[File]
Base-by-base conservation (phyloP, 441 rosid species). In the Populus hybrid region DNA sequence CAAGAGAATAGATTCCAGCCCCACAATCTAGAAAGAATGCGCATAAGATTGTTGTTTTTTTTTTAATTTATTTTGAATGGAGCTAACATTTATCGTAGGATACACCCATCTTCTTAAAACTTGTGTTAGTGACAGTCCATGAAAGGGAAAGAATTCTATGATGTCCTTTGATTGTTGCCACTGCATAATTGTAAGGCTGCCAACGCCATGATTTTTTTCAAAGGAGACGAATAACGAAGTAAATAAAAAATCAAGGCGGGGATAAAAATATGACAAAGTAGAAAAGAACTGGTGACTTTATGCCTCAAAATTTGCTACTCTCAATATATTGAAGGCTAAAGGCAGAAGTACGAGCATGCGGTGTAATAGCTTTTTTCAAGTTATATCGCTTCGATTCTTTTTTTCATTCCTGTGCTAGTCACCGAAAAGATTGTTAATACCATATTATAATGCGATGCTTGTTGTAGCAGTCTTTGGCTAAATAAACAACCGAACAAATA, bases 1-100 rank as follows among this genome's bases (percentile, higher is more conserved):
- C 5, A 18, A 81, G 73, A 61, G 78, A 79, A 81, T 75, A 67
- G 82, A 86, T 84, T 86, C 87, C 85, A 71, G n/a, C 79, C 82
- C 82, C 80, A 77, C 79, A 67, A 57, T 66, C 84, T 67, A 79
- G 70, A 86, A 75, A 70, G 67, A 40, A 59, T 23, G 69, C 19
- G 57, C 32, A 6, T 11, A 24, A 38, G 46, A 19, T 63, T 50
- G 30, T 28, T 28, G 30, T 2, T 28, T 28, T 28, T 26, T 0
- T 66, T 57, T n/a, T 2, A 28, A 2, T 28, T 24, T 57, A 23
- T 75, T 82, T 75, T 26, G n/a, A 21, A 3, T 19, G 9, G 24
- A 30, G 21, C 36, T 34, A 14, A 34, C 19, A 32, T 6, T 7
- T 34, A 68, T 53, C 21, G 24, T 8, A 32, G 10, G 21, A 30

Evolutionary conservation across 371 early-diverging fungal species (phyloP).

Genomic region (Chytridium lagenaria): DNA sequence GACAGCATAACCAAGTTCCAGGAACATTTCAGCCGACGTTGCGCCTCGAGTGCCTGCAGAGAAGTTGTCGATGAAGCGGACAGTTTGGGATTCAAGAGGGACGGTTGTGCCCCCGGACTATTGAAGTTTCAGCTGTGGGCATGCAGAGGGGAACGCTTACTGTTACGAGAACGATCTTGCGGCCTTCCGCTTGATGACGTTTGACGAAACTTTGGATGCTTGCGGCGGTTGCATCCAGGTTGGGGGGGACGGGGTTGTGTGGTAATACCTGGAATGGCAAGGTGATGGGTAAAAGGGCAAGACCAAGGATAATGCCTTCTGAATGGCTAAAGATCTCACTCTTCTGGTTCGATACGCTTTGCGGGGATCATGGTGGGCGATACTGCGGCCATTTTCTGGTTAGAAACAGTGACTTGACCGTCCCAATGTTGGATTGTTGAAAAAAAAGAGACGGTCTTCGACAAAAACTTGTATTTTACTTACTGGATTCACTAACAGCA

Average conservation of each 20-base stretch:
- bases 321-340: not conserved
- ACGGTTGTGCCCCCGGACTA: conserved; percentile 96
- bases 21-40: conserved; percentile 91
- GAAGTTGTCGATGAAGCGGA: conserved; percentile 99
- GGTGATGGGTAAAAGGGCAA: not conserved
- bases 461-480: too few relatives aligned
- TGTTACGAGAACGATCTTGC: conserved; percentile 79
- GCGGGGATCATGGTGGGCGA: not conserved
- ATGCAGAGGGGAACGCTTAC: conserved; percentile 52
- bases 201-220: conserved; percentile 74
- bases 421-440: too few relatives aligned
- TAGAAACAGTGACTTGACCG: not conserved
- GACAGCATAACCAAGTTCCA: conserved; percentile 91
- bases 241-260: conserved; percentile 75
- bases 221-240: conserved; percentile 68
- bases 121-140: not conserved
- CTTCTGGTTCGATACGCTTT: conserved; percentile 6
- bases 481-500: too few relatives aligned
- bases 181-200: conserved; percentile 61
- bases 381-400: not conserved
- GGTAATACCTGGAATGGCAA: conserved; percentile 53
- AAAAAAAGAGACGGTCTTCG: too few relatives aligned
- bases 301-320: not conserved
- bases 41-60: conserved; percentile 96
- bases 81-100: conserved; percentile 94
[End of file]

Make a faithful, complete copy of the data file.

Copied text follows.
Base-by-base conservation (phyloP, 441 rosid species). In the Populus hybrid region DNA sequence CAAGAGAATAGATTCCAGCCCCACAATCTAGAAAGAATGCGCATAAGATTGTTGTTTTTTTTTTAATTTATTTTGAATGGAGCTAACATTTATCGTAGGATACACCCATCTTCTTAAAACTTGTGTTAGTGACAGTCCATGAAAGGGAAAGAATTCTATGATGTCCTTTGATTGTTGCCACTGCATAATTGTAAGGCTGCCAACGCCATGATTTTTTTCAAAGGAGACGAATAACGAAGTAAATAAAAAATCAAGGCGGGGATAAAAATATGACAAAGTAGAAAAGAACTGGTGACTTTATGCCTCAAAATTTGCTACTCTCAATATATTGAAGGCTAAAGGCAGAAGTACGAGCATGCGGTGTAATAGCTTTTTTCAAGTTATATCGCTTCGATTCTTTTTTTCATTCCTGTGCTAGTCACCGAAAAGATTGTTAATACCATATTATAATGCGATGCTTGTTGTAGCAGTCTTTGGCTAAATAAACAACCGAACAAATA, bases 1-100 rank as follows among this genome's bases (percentile, higher is more conserved):
- C 5, A 18, A 81, G 73, A 61, G 78, A 79, A 81, T 75, A 67
- G 82, A 86, T 84, T 86, C 87, C 85, A 71, G n/a, C 79, C 82
- C 82, C 80, A 77, C 79, A 67, A 57, T 66, C 84, T 67, A 79
- G 70, A 86, A 75, A 70, G 67, A 40, A 59, T 23, G 69, C 19
- G 57, C 32, A 6, T 11, A 24, A 38, G 46, A 19, T 63, T 50
- G 30, T 28, T 28, G 30, T 2, T 28, T 28, T 28, T 26, T 0
- T 66, T 57, T n/a, T 2, A 28, A 2, T 28, T 24, T 57, A 23
- T 75, T 82, T 75, T 26, G n/a, A 21, A 3, T 19, G 9, G 24
- A 30, G 21, C 36, T 34, A 14, A 34, C 19, A 32, T 6, T 7
- T 34, A 68, T 53, C 21, G 24, T 8, A 32, G 10, G 21, A 30

Evolutionary conservation across 371 early-diverging fungal species (phyloP).

Genomic region (Chytridium lagenaria): DNA sequence GACAGCATAACCAAGTTCCAGGAACATTTCAGCCGACGTTGCGCCTCGAGTGCCTGCAGAGAAGTTGTCGATGAAGCGGACAGTTTGGGATTCAAGAGGGACGGTTGTGCCCCCGGACTATTGAAGTTTCAGCTGTGGGCATGCAGAGGGGAACGCTTACTGTTACGAGAACGATCTTGCGGCCTTCCGCTTGATGACGTTTGACGAAACTTTGGATGCTTGCGGCGGTTGCATCCAGGTTGGGGGGGACGGGGTTGTGTGGTAATACCTGGAATGGCAAGGTGATGGGTAAAAGGGCAAGACCAAGGATAATGCCTTCTGAATGGCTAAAGATCTCACTCTTCTGGTTCGATACGCTTTGCGGGGATCATGGTGGGCGATACTGCGGCCATTTTCTGGTTAGAAACAGTGACTTGACCGTCCCAATGTTGGATTGTTGAAAAAAAAGAGACGGTCTTCGACAAAAACTTGTATTTTACTTACTGGATTCACTAACAGCA

Average conservation of each 20-base stretch:
- bases 321-340: not conserved
- ACGGTTGTGCCCCCGGACTA: conserved; percentile 96
- bases 21-40: conserved; percentile 91
- GAAGTTGTCGATGAAGCGGA: conserved; percentile 99
- GGTGATGGGTAAAAGGGCAA: not conserved
- bases 461-480: too few relatives aligned
- TGTTACGAGAACGATCTTGC: conserved; percentile 79
- GCGGGGATCATGGTGGGCGA: not conserved
- ATGCAGAGGGGAACGCTTAC: conserved; percentile 52
- bases 201-220: conserved; percentile 74
- bases 421-440: too few relatives aligned
- TAGAAACAGTGACTTGACCG: not conserved
- GACAGCATAACCAAGTTCCA: conserved; percentile 91
- bases 241-260: conserved; percentile 75
- bases 221-240: conserved; percentile 68
- bases 121-140: not conserved
- CTTCTGGTTCGATACGCTTT: conserved; percentile 6
- bases 481-500: too few relatives aligned
- bases 181-200: conserved; percentile 61
- bases 381-400: not conserved
- GGTAATACCTGGAATGGCAA: conserved; percentile 53
- AAAAAAAGAGACGGTCTTCG: too few relatives aligned
- bases 301-320: not conserved
- bases 41-60: conserved; percentile 96
- bases 81-100: conserved; percentile 94